Osteoarthritis (OA) is the most common form of arthritis, especially among older people. It is a joint disease caused by the breakdown of cartilage—the firm, rubbery tissue that cushions bones at joints. Healthy cartilage allows bones to glide over one another and cartilage absorbs energy from the shock of physical movement. In OA cartilage breaks down and wears away. As a result, the bones rub together, causing pain, swelling, and stiffness. OA may also limit the range of motion in affected joints. Most often, OA develops in the hands, knees, hips, and spine. The disease affects men and women nearly equally. Symptoms tend to appear when individuals are in their 50s and 60s.
- Joint pain (often a deep, aching pain) that is worsened by movement and improved with rest (in more severe cases, a person may experience constant pain)
- Stiffness in the morning or after being inactive for more than 15 minutes
- Joint swelling
- Joints those are warm to the touch
- Crunching or crackling noise when the joint moves (crepitating)
- Limited range of motion
- Muscle weakness
- Abnormal growth of bony knobs near joints causing deformities.
OA is also often called degenerative joint disease because this condition involves the destruction of cartilage, which normally protects the joint. Although there are risk factors that may predispose a person to developing OA, it is usually not entirely clear what initiates the damage and loss of cartilage. Once the cartilage becomes somewhat damaged, however, it is more likely for further injury to ensue from repetitive use or another injury. Less commonly, OA is due to a fracture, mechanical abnormalities (such as unequal lower limb lengths), other bone and joint disease (such as gout), or an underlying metabolic or hormonal disorder.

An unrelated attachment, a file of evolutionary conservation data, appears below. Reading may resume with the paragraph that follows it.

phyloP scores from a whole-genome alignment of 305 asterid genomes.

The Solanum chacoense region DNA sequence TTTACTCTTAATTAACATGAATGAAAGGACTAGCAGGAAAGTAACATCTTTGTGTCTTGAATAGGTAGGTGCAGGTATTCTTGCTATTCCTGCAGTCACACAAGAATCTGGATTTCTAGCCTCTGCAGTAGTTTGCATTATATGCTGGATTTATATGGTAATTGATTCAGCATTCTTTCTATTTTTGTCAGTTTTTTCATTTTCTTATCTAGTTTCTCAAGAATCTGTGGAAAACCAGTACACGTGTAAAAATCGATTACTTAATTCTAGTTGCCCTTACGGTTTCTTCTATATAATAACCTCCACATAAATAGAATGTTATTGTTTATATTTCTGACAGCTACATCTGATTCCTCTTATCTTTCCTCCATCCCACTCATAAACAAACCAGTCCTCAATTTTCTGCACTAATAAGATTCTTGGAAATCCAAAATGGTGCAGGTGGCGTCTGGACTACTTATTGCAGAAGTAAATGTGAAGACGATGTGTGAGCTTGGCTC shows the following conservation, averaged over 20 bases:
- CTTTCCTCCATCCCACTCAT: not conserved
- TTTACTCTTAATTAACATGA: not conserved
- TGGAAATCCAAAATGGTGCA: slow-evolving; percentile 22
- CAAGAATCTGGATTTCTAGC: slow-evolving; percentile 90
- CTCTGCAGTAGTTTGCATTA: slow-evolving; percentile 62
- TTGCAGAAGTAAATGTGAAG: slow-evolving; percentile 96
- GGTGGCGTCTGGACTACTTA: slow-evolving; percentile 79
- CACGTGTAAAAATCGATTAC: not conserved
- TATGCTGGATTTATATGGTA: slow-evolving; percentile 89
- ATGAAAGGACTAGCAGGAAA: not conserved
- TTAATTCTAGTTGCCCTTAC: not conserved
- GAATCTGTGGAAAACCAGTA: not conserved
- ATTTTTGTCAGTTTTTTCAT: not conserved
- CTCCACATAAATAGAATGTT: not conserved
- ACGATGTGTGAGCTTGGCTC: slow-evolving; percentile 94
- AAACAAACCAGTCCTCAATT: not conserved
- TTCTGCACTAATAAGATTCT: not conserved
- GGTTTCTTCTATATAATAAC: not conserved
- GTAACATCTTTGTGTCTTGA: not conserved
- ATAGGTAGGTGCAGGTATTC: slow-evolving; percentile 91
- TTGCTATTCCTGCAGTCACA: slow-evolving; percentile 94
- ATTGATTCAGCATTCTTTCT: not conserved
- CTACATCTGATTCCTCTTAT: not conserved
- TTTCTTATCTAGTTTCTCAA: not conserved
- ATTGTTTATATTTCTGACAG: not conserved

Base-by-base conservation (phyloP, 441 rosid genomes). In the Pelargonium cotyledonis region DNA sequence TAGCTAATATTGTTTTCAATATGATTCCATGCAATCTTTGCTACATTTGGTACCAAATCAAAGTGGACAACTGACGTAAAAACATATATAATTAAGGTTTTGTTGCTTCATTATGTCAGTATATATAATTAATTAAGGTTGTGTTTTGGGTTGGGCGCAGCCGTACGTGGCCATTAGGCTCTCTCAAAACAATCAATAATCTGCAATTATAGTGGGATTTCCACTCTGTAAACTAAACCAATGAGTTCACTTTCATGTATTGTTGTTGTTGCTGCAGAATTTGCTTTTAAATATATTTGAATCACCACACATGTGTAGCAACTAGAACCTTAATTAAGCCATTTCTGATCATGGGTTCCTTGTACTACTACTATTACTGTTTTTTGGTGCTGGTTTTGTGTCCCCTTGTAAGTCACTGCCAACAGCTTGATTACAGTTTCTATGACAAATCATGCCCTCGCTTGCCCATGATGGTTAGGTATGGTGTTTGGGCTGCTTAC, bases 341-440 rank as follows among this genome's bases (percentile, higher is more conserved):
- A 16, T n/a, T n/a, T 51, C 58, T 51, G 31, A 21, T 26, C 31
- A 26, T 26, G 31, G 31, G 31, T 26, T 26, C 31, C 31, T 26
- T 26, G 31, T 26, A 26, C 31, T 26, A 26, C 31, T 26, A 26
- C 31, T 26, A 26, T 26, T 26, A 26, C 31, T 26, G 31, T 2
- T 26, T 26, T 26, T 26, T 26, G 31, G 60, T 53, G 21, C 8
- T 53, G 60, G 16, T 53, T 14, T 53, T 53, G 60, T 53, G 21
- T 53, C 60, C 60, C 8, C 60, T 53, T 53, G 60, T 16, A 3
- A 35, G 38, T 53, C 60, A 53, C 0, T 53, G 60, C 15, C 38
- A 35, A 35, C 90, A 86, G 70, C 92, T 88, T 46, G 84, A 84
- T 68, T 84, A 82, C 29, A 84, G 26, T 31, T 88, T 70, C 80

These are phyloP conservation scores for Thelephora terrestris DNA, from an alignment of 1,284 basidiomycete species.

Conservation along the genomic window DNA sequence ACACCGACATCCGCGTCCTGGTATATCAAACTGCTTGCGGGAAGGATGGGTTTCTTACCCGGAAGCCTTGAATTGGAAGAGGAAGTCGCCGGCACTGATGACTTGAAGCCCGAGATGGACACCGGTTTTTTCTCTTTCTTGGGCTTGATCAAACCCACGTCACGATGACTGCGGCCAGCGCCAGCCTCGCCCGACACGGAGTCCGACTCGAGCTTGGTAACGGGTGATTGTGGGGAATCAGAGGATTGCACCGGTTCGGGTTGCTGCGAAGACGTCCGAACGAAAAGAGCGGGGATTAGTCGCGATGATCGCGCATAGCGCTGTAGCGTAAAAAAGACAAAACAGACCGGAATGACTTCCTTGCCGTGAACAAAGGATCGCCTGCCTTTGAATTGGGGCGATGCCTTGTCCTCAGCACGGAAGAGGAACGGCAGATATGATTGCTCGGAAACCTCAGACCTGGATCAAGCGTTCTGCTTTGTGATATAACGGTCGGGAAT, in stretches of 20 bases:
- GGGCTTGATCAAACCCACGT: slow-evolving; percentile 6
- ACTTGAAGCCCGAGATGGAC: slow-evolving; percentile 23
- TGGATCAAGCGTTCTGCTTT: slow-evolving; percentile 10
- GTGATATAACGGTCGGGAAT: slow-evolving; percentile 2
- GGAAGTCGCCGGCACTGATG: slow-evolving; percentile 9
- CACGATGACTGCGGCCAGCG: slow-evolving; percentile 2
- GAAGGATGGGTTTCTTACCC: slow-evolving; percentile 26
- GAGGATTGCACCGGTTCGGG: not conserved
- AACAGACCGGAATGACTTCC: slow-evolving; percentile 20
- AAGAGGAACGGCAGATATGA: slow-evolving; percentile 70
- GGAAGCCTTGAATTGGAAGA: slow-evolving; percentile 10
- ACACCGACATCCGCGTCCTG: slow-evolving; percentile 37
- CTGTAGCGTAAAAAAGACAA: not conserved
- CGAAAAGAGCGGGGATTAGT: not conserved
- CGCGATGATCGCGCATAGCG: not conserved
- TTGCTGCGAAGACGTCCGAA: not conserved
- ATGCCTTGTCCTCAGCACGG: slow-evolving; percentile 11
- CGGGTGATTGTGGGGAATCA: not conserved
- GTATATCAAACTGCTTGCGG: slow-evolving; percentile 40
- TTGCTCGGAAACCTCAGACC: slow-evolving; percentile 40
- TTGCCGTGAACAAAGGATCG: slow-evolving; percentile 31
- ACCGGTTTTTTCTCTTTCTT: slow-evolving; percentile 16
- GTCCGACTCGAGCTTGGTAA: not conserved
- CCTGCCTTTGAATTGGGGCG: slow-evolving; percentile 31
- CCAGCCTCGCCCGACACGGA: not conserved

Risk factors for OA include:
- Increasing age
- Genetic predisposition
- Injury to the joint
- History of inflammatory joint disease
- Metabolic or hormonal disorders (such as hemochromatosis and acromegaly)
- Bone and joint disorders present at birth
- Repetitive stressful joint use (such as with certain occupations like baseball, ballet dancing, and construction work)
- Deposits of crystals in joints, such as happens with gout
- Maintaining a normal body weight is an important factor in preventing arthritis.
- Obesity places stress on weight-bearing joints.
- Exercise is essential in dealing with arthritis. If you do not exercise a painful joint the muscle around it starts to waste away. This means the joint will function even more poorly.
- Exercise increases the range of motion of the joint.
- Walking, cycling helps depending upon the condition.